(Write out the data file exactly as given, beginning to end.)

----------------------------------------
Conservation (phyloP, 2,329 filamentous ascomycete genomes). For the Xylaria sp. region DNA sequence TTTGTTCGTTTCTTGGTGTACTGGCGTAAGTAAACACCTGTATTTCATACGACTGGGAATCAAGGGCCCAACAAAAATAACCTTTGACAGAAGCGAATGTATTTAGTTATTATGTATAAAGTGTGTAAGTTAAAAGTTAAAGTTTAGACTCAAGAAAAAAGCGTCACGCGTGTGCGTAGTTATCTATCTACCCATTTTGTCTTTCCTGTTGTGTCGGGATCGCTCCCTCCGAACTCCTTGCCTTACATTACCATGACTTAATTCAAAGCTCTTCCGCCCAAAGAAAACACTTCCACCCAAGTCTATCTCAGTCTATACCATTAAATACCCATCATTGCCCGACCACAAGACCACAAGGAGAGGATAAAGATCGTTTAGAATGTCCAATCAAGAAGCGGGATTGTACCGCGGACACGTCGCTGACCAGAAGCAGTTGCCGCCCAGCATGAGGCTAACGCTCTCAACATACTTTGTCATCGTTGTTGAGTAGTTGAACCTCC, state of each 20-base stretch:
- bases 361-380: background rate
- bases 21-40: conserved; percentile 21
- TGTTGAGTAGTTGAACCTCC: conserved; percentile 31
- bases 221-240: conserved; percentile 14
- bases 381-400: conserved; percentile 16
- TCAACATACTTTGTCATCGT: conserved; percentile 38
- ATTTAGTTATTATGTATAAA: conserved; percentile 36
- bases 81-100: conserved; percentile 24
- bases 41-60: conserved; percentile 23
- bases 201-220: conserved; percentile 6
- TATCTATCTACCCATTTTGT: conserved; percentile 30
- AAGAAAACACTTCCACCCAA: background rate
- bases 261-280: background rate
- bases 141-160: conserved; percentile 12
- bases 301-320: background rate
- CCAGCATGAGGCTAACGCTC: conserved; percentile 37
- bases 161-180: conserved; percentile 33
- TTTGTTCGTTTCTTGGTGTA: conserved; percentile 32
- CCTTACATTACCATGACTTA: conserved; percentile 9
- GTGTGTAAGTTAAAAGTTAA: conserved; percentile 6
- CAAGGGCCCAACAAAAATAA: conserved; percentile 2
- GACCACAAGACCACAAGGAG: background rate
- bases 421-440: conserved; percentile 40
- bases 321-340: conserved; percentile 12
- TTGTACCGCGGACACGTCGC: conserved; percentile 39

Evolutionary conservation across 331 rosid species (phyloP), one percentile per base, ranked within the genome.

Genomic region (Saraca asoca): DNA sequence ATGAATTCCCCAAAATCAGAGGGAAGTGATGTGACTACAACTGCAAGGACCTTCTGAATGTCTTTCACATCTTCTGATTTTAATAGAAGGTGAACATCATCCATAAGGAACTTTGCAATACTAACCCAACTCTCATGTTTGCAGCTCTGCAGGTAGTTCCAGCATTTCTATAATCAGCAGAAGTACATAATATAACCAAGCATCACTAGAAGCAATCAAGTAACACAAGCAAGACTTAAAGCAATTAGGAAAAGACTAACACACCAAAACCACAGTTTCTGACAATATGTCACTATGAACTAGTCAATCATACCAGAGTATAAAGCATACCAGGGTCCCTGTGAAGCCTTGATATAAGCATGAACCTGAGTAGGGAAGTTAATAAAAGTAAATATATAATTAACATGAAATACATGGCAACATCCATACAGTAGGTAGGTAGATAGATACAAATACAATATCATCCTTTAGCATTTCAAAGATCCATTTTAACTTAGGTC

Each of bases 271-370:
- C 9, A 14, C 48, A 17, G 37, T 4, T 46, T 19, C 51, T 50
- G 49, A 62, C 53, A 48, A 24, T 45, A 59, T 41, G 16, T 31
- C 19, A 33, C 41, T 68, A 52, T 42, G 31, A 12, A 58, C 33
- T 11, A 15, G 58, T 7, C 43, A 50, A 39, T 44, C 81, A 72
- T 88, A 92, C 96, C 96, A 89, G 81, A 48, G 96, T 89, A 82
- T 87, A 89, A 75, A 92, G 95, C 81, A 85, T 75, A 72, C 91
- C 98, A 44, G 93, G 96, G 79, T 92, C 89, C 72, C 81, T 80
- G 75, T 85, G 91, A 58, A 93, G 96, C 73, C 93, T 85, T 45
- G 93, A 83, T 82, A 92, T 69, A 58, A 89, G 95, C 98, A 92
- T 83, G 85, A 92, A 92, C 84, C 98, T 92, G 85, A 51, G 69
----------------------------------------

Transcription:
Conservation (phyloP, 2,329 filamentous ascomycete genomes). For the Xylaria sp. region DNA sequence TTTGTTCGTTTCTTGGTGTACTGGCGTAAGTAAACACCTGTATTTCATACGACTGGGAATCAAGGGCCCAACAAAAATAACCTTTGACAGAAGCGAATGTATTTAGTTATTATGTATAAAGTGTGTAAGTTAAAAGTTAAAGTTTAGACTCAAGAAAAAAGCGTCACGCGTGTGCGTAGTTATCTATCTACCCATTTTGTCTTTCCTGTTGTGTCGGGATCGCTCCCTCCGAACTCCTTGCCTTACATTACCATGACTTAATTCAAAGCTCTTCCGCCCAAAGAAAACACTTCCACCCAAGTCTATCTCAGTCTATACCATTAAATACCCATCATTGCCCGACCACAAGACCACAAGGAGAGGATAAAGATCGTTTAGAATGTCCAATCAAGAAGCGGGATTGTACCGCGGACACGTCGCTGACCAGAAGCAGTTGCCGCCCAGCATGAGGCTAACGCTCTCAACATACTTTGTCATCGTTGTTGAGTAGTTGAACCTCC, state of each 20-base stretch:
- bases 361-380: background rate
- bases 21-40: conserved; percentile 21
- TGTTGAGTAGTTGAACCTCC: conserved; percentile 31
- bases 221-240: conserved; percentile 14
- bases 381-400: conserved; percentile 16
- TCAACATACTTTGTCATCGT: conserved; percentile 38
- ATTTAGTTATTATGTATAAA: conserved; percentile 36
- bases 81-100: conserved; percentile 24
- bases 41-60: conserved; percentile 23
- bases 201-220: conserved; percentile 6
- TATCTATCTACCCATTTTGT: conserved; percentile 30
- AAGAAAACACTTCCACCCAA: background rate
- bases 261-280: background rate
- bases 141-160: conserved; percentile 12
- bases 301-320: background rate
- CCAGCATGAGGCTAACGCTC: conserved; percentile 37
- bases 161-180: conserved; percentile 33
- TTTGTTCGTTTCTTGGTGTA: conserved; percentile 32
- CCTTACATTACCATGACTTA: conserved; percentile 9
- GTGTGTAAGTTAAAAGTTAA: conserved; percentile 6
- CAAGGGCCCAACAAAAATAA: conserved; percentile 2
- GACCACAAGACCACAAGGAG: background rate
- bases 421-440: conserved; percentile 40
- bases 321-340: conserved; percentile 12
- TTGTACCGCGGACACGTCGC: conserved; percentile 39

Evolutionary conservation across 331 rosid species (phyloP), one percentile per base, ranked within the genome.

Genomic region (Saraca asoca): DNA sequence ATGAATTCCCCAAAATCAGAGGGAAGTGATGTGACTACAACTGCAAGGACCTTCTGAATGTCTTTCACATCTTCTGATTTTAATAGAAGGTGAACATCATCCATAAGGAACTTTGCAATACTAACCCAACTCTCATGTTTGCAGCTCTGCAGGTAGTTCCAGCATTTCTATAATCAGCAGAAGTACATAATATAACCAAGCATCACTAGAAGCAATCAAGTAACACAAGCAAGACTTAAAGCAATTAGGAAAAGACTAACACACCAAAACCACAGTTTCTGACAATATGTCACTATGAACTAGTCAATCATACCAGAGTATAAAGCATACCAGGGTCCCTGTGAAGCCTTGATATAAGCATGAACCTGAGTAGGGAAGTTAATAAAAGTAAATATATAATTAACATGAAATACATGGCAACATCCATACAGTAGGTAGGTAGATAGATACAAATACAATATCATCCTTTAGCATTTCAAAGATCCATTTTAACTTAGGTC

Each of bases 271-370:
- C 9, A 14, C 48, A 17, G 37, T 4, T 46, T 19, C 51, T 50
- G 49, A 62, C 53, A 48, A 24, T 45, A 59, T 41, G 16, T 31
- C 19, A 33, C 41, T 68, A 52, T 42, G 31, A 12, A 58, C 33
- T 11, A 15, G 58, T 7, C 43, A 50, A 39, T 44, C 81, A 72
- T 88, A 92, C 96, C 96, A 89, G 81, A 48, G 96, T 89, A 82
- T 87, A 89, A 75, A 92, G 95, C 81, A 85, T 75, A 72, C 91
- C 98, A 44, G 93, G 96, G 79, T 92, C 89, C 72, C 81, T 80
- G 75, T 85, G 91, A 58, A 93, G 96, C 73, C 93, T 85, T 45
- G 93, A 83, T 82, A 92, T 69, A 58, A 89, G 95, C 98, A 92
- T 83, G 85, A 92, A 92, C 84, C 98, T 92, G 85, A 51, G 69